Adversaries use valid credentials to compromise cloud environments

This report by Security Boulevard draws the line from insider threats to ransomware. IBM’s X-Force research shows that over 35% of cloud security incidents occurred from attackers’ use of valid, compromised credentials. In other words, outsiders act like insiders and get away with it. Those compromised credentials make up nearly 90% of assets for sale on dark web marketplaces. Key quote: “As access to more data across more environments becomes a recurring need, human error continues to present a security challenge. The growing need for more dynamic and adaptive identity and access management can be met with advanced AI capabilities in the market today.”

Bank Fraud and Insider Abuse

Insider threats are not limited to banks. In fact, the next three resources make that case convincingly. But it is a grave danger to financial institutions of all sizes, as this FDIC report shows. Organized by separate subject areas, it summarizes potential problems, lists warning signs of possible fraud and insider abuse, and suggests action for investigation. Quote: “Insider fraud has accounted for over one-half of all bank fraud and embezzlement cases closed by the FBI during the past several years. Insiders are in a position of trust and can abuse that trust for their own personal benefit. Insider abuses include failure to disclose their interests that borrow from the institution or otherwise have business dealings with the institution; diverting assets and income for their own use; misuse of position by approving questionable transactions for relatives, friends and/or business associates; abuse of expense accounts; acceptance of bribes and gratuities; and other questionable dealings related to their positions at the institution. Insider abuse undermines confidence in institutions and often leads to failure.”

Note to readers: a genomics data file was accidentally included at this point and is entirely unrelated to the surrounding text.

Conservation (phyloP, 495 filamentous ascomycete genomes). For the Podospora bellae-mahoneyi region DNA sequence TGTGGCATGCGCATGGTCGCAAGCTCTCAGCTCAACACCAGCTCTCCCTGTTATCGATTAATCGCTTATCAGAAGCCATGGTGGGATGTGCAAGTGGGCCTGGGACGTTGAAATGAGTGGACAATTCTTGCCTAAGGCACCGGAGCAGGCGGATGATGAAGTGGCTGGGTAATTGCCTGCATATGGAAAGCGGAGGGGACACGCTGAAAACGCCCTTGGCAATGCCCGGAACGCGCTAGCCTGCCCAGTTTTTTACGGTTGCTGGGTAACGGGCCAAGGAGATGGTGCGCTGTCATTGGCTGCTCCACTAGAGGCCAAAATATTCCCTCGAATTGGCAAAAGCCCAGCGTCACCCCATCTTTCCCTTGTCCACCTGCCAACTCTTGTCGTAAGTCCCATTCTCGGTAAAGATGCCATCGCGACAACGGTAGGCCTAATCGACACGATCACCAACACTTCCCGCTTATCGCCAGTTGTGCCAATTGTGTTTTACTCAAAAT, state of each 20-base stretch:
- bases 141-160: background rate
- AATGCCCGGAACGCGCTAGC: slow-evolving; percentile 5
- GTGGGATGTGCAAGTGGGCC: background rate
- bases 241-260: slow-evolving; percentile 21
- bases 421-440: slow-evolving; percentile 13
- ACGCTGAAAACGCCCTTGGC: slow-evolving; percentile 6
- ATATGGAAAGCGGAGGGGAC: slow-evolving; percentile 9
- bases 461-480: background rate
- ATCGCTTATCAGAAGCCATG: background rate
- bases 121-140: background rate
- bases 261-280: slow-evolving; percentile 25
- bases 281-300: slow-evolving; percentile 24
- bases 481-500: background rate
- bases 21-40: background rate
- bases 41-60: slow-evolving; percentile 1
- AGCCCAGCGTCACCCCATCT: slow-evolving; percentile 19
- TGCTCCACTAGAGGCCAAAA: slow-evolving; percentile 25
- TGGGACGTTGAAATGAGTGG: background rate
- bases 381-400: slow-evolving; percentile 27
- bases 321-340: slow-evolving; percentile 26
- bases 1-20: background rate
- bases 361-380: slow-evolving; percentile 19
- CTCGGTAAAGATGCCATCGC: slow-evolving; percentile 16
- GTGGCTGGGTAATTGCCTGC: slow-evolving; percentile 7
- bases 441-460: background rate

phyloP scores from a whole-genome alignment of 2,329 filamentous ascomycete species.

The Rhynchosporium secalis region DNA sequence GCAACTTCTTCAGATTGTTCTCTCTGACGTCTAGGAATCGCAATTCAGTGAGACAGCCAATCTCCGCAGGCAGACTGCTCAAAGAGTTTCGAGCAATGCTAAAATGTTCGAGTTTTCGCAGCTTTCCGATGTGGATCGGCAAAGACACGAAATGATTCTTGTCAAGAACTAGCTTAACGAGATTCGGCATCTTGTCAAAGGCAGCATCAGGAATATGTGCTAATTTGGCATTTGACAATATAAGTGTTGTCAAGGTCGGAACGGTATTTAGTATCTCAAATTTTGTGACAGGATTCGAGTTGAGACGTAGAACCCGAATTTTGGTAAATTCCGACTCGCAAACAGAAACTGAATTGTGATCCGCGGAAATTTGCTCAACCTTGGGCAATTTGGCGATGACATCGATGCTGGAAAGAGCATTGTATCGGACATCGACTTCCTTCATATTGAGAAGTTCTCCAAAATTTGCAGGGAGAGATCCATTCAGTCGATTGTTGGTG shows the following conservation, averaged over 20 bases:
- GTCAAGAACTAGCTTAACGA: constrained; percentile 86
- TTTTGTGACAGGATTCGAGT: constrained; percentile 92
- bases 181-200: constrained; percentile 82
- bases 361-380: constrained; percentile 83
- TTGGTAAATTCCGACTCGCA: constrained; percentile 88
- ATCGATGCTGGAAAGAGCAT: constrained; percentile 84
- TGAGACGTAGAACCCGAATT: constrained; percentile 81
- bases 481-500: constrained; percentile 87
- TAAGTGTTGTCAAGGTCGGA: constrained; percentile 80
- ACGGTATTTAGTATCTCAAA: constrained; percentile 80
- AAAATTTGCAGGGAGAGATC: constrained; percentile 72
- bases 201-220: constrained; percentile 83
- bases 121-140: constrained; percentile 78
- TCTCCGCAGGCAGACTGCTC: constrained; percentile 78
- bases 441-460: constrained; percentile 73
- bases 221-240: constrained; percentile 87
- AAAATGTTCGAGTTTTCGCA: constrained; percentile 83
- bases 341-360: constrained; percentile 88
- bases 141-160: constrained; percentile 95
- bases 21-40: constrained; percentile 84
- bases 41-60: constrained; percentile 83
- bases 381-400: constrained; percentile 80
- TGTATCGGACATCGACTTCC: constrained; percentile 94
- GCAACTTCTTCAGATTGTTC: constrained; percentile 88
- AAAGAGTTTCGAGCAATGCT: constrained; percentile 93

Don’t Be A Passive Bystander — Take An Active Approach To Insider Risk

Like most analyst firms, most of Forrester’s content is either gated, expensive or both. This blog post from analyst Joseph Blankenship is free to access and worth a look. Blankenship focuses on training and internal culture as the most important defenses against insider fraud. Quote: “Bystanders can be passive or active. Passive bystanders may witness an incident but not get actively involved. Active bystanders get involved. They help out. Addressing insider risk requires an active approach to prevent, detect, and respond to insider incidents. One of Forrester’s best practices for managing insider risk is to turn your employees into advocates for the program. This goes beyond traditional security awareness training. It involves changing your security culture so that users are good data stewards.”

Insider fraud investigations require ‘very different’ approach, warns lawyer

It’s always a good idea to check with the lawyers. This piece from the UK’s Pinsent Masons firm gets into the details of the investigations necessary to bring fraudsters to justice and hopefully recover stolen funds and/or data. Quote: “Quite often the initial discovery of wrongdoing may just be the tip of the iceberg and so, for example, if you take new fairly standard action, in accordance with policies and procedures in response to that, you may not have the full picture and that can have some quite serious consequences. So if the employee has been stealing from the company, there may actually be a web of other third parties involved in it, they may be giving money to third parties outside the business, there may be other employees who are acting in conspiracy with the particular individual, and so it’s very important not to ‘tip off’ other people who are involved so approaching an investigation in a very cautious manner is the right thing to do in these situations.”